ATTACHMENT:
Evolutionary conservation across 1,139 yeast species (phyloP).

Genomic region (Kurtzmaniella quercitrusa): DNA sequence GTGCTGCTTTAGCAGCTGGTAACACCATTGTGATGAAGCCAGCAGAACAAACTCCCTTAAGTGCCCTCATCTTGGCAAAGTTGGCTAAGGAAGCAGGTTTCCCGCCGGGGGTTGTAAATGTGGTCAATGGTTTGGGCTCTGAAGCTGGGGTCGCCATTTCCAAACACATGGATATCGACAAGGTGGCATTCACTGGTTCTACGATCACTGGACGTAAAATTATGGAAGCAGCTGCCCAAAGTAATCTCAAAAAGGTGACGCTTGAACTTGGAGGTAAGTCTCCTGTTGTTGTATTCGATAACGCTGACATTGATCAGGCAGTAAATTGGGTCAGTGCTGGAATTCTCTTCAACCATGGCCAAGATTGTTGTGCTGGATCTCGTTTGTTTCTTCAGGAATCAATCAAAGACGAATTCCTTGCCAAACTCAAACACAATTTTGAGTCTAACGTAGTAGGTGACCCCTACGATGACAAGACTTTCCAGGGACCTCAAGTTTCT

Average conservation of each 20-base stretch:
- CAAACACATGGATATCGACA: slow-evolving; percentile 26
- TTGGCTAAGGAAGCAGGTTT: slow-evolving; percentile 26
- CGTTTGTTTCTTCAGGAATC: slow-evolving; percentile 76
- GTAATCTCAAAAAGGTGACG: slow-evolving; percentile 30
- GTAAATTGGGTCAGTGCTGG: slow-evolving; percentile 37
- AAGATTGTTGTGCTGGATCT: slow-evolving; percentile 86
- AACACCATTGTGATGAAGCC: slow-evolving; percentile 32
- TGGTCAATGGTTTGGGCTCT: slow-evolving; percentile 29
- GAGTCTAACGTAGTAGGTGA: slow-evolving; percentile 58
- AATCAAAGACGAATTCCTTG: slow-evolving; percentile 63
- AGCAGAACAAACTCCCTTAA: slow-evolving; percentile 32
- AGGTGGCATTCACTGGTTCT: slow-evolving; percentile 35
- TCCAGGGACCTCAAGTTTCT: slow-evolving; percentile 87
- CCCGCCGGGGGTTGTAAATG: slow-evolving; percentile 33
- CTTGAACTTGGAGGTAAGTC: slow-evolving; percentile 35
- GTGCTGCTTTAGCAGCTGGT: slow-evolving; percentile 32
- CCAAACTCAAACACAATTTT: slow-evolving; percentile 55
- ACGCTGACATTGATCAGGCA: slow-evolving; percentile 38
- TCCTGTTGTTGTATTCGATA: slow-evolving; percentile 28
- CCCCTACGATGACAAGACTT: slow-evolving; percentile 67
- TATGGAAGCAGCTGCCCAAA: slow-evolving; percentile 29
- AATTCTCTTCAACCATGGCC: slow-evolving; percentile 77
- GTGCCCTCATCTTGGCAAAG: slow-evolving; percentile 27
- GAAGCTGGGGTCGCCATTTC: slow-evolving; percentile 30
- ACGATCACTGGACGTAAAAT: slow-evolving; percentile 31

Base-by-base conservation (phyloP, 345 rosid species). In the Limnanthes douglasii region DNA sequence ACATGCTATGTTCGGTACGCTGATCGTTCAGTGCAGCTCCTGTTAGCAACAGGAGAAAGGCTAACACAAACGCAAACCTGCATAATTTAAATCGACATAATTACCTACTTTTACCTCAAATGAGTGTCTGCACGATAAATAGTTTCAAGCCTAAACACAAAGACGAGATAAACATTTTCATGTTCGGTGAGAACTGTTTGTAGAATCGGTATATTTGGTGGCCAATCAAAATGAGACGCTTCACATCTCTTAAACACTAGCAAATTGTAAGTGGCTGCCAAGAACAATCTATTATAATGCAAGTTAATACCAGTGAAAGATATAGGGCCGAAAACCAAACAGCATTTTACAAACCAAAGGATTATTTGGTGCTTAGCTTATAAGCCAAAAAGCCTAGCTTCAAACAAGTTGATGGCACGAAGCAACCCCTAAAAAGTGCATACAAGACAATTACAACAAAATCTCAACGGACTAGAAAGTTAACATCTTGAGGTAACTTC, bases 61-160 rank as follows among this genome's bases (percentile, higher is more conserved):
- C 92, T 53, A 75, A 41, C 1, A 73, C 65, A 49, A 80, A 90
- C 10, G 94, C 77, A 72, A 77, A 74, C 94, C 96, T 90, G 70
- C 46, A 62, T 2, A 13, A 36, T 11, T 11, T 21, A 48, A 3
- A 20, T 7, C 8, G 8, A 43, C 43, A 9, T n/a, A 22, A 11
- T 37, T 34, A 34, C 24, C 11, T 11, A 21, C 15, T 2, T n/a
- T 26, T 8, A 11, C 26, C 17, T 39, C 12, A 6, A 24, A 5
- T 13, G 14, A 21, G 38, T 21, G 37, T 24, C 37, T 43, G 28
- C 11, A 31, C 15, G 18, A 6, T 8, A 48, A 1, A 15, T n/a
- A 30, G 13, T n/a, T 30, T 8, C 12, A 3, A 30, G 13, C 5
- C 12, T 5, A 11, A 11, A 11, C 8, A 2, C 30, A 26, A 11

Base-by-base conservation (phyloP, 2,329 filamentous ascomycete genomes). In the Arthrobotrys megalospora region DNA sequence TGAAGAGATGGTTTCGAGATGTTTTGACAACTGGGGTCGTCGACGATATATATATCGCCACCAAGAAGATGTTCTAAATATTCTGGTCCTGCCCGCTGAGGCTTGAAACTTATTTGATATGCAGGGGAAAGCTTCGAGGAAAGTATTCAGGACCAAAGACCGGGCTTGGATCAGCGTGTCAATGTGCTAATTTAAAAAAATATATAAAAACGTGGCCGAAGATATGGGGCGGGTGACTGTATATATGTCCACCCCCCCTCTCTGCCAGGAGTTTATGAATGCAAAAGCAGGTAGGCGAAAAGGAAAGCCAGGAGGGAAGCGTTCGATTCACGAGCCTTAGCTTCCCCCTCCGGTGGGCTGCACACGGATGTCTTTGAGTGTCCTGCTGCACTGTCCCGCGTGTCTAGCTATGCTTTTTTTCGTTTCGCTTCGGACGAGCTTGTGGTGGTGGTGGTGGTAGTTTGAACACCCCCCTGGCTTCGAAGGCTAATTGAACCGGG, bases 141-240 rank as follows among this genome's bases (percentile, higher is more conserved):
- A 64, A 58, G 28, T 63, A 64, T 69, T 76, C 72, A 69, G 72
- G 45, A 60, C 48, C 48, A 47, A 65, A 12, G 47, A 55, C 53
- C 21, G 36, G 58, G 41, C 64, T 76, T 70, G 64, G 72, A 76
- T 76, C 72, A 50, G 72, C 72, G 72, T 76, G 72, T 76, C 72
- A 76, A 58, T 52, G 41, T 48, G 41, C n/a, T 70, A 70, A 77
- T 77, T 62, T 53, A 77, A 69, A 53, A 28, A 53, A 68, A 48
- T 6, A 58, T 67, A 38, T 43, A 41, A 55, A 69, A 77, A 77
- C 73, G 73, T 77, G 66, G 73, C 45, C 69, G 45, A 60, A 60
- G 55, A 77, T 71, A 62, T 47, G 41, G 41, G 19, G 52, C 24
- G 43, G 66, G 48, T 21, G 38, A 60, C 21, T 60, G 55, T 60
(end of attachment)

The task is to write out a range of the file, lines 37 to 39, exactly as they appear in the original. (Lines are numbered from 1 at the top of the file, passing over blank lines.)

- C 11, A 31, C 15, G 18, A 6, T 8, A 48, A 1, A 15, T n/a
- A 30, G 13, T n/a, T 30, T 8, C 12, A 3, A 30, G 13, C 5
- C 12, T 5, A 11, A 11, A 11, C 8, A 2, C 30, A 26, A 11